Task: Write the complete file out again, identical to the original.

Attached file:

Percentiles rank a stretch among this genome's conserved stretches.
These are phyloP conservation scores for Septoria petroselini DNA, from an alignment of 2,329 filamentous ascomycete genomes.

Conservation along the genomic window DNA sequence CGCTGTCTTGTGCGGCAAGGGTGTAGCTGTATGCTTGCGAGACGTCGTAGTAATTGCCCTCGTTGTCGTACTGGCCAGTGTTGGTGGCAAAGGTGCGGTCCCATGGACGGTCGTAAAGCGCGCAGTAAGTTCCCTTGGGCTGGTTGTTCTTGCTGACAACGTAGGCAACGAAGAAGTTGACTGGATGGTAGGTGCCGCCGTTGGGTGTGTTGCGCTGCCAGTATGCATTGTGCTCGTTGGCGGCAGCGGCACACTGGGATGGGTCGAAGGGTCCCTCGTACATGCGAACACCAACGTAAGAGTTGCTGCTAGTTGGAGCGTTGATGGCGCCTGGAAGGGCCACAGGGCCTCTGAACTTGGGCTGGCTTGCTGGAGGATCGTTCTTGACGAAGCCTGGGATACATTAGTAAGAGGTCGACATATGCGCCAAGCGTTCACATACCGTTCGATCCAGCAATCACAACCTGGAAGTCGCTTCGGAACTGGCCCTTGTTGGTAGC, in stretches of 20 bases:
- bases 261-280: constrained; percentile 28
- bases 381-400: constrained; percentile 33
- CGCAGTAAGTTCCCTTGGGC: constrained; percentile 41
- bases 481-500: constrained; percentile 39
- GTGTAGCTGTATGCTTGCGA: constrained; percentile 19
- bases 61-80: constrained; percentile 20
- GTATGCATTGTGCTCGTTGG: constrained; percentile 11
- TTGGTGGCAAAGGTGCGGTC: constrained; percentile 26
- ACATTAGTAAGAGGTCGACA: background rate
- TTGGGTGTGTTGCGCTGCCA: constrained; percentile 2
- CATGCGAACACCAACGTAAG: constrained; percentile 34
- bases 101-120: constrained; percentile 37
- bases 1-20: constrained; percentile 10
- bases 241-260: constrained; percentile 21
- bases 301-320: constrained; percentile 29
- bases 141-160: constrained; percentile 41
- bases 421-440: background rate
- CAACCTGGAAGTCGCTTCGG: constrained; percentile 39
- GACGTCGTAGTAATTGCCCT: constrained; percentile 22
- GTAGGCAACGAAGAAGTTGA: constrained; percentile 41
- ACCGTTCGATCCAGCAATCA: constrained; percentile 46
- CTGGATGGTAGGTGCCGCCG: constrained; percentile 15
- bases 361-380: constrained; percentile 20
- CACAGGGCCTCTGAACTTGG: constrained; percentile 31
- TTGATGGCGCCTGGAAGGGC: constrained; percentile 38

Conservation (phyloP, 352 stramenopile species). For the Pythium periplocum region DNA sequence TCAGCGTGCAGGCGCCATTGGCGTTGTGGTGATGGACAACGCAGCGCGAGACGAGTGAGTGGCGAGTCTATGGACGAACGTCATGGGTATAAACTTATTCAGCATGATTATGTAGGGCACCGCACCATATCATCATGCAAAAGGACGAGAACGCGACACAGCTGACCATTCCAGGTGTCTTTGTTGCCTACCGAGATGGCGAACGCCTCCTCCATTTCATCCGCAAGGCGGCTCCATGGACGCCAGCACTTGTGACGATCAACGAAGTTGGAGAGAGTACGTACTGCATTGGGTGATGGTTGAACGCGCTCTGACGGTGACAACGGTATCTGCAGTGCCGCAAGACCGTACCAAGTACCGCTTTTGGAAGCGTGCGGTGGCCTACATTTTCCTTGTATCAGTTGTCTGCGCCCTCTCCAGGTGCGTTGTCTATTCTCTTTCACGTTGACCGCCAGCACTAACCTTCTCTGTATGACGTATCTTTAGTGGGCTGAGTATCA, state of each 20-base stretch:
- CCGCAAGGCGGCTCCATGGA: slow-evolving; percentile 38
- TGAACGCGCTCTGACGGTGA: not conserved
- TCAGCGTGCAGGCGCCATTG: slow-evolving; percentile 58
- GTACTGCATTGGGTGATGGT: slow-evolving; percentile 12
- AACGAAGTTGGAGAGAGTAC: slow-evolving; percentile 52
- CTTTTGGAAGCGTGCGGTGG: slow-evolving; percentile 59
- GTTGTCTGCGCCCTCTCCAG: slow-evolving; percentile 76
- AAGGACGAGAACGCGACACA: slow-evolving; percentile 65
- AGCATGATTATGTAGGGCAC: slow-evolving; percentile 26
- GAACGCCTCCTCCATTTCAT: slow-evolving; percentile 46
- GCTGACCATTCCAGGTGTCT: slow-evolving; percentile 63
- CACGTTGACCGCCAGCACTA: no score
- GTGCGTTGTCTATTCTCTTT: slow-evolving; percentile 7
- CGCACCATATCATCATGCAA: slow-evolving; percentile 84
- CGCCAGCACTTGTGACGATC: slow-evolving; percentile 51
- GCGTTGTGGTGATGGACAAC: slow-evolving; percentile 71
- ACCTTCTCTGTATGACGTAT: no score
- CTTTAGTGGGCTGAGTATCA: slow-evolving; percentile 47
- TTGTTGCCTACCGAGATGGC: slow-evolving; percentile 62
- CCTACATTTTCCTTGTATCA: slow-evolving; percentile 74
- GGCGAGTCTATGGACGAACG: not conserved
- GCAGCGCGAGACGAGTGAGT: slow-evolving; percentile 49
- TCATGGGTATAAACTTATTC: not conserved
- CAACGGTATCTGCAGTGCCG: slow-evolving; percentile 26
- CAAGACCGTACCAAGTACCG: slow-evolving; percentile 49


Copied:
Percentiles rank a stretch among this genome's conserved stretches.
These are phyloP conservation scores for Septoria petroselini DNA, from an alignment of 2,329 filamentous ascomycete genomes.

Conservation along the genomic window DNA sequence CGCTGTCTTGTGCGGCAAGGGTGTAGCTGTATGCTTGCGAGACGTCGTAGTAATTGCCCTCGTTGTCGTACTGGCCAGTGTTGGTGGCAAAGGTGCGGTCCCATGGACGGTCGTAAAGCGCGCAGTAAGTTCCCTTGGGCTGGTTGTTCTTGCTGACAACGTAGGCAACGAAGAAGTTGACTGGATGGTAGGTGCCGCCGTTGGGTGTGTTGCGCTGCCAGTATGCATTGTGCTCGTTGGCGGCAGCGGCACACTGGGATGGGTCGAAGGGTCCCTCGTACATGCGAACACCAACGTAAGAGTTGCTGCTAGTTGGAGCGTTGATGGCGCCTGGAAGGGCCACAGGGCCTCTGAACTTGGGCTGGCTTGCTGGAGGATCGTTCTTGACGAAGCCTGGGATACATTAGTAAGAGGTCGACATATGCGCCAAGCGTTCACATACCGTTCGATCCAGCAATCACAACCTGGAAGTCGCTTCGGAACTGGCCCTTGTTGGTAGC, in stretches of 20 bases:
- bases 261-280: constrained; percentile 28
- bases 381-400: constrained; percentile 33
- CGCAGTAAGTTCCCTTGGGC: constrained; percentile 41
- bases 481-500: constrained; percentile 39
- GTGTAGCTGTATGCTTGCGA: constrained; percentile 19
- bases 61-80: constrained; percentile 20
- GTATGCATTGTGCTCGTTGG: constrained; percentile 11
- TTGGTGGCAAAGGTGCGGTC: constrained; percentile 26
- ACATTAGTAAGAGGTCGACA: background rate
- TTGGGTGTGTTGCGCTGCCA: constrained; percentile 2
- CATGCGAACACCAACGTAAG: constrained; percentile 34
- bases 101-120: constrained; percentile 37
- bases 1-20: constrained; percentile 10
- bases 241-260: constrained; percentile 21
- bases 301-320: constrained; percentile 29
- bases 141-160: constrained; percentile 41
- bases 421-440: background rate
- CAACCTGGAAGTCGCTTCGG: constrained; percentile 39
- GACGTCGTAGTAATTGCCCT: constrained; percentile 22
- GTAGGCAACGAAGAAGTTGA: constrained; percentile 41
- ACCGTTCGATCCAGCAATCA: constrained; percentile 46
- CTGGATGGTAGGTGCCGCCG: constrained; percentile 15
- bases 361-380: constrained; percentile 20
- CACAGGGCCTCTGAACTTGG: constrained; percentile 31
- TTGATGGCGCCTGGAAGGGC: constrained; percentile 38

Conservation (phyloP, 352 stramenopile species). For the Pythium periplocum region DNA sequence TCAGCGTGCAGGCGCCATTGGCGTTGTGGTGATGGACAACGCAGCGCGAGACGAGTGAGTGGCGAGTCTATGGACGAACGTCATGGGTATAAACTTATTCAGCATGATTATGTAGGGCACCGCACCATATCATCATGCAAAAGGACGAGAACGCGACACAGCTGACCATTCCAGGTGTCTTTGTTGCCTACCGAGATGGCGAACGCCTCCTCCATTTCATCCGCAAGGCGGCTCCATGGACGCCAGCACTTGTGACGATCAACGAAGTTGGAGAGAGTACGTACTGCATTGGGTGATGGTTGAACGCGCTCTGACGGTGACAACGGTATCTGCAGTGCCGCAAGACCGTACCAAGTACCGCTTTTGGAAGCGTGCGGTGGCCTACATTTTCCTTGTATCAGTTGTCTGCGCCCTCTCCAGGTGCGTTGTCTATTCTCTTTCACGTTGACCGCCAGCACTAACCTTCTCTGTATGACGTATCTTTAGTGGGCTGAGTATCA, state of each 20-base stretch:
- CCGCAAGGCGGCTCCATGGA: slow-evolving; percentile 38
- TGAACGCGCTCTGACGGTGA: not conserved
- TCAGCGTGCAGGCGCCATTG: slow-evolving; percentile 58
- GTACTGCATTGGGTGATGGT: slow-evolving; percentile 12
- AACGAAGTTGGAGAGAGTAC: slow-evolving; percentile 52
- CTTTTGGAAGCGTGCGGTGG: slow-evolving; percentile 59
- GTTGTCTGCGCCCTCTCCAG: slow-evolving; percentile 76
- AAGGACGAGAACGCGACACA: slow-evolving; percentile 65
- AGCATGATTATGTAGGGCAC: slow-evolving; percentile 26
- GAACGCCTCCTCCATTTCAT: slow-evolving; percentile 46
- GCTGACCATTCCAGGTGTCT: slow-evolving; percentile 63
- CACGTTGACCGCCAGCACTA: no score
- GTGCGTTGTCTATTCTCTTT: slow-evolving; percentile 7
- CGCACCATATCATCATGCAA: slow-evolving; percentile 84
- CGCCAGCACTTGTGACGATC: slow-evolving; percentile 51
- GCGTTGTGGTGATGGACAAC: slow-evolving; percentile 71
- ACCTTCTCTGTATGACGTAT: no score
- CTTTAGTGGGCTGAGTATCA: slow-evolving; percentile 47
- TTGTTGCCTACCGAGATGGC: slow-evolving; percentile 62
- CCTACATTTTCCTTGTATCA: slow-evolving; percentile 74
- GGCGAGTCTATGGACGAACG: not conserved
- GCAGCGCGAGACGAGTGAGT: slow-evolving; percentile 49
- TCATGGGTATAAACTTATTC: not conserved
- CAACGGTATCTGCAGTGCCG: slow-evolving; percentile 26
- CAAGACCGTACCAAGTACCG: slow-evolving; percentile 49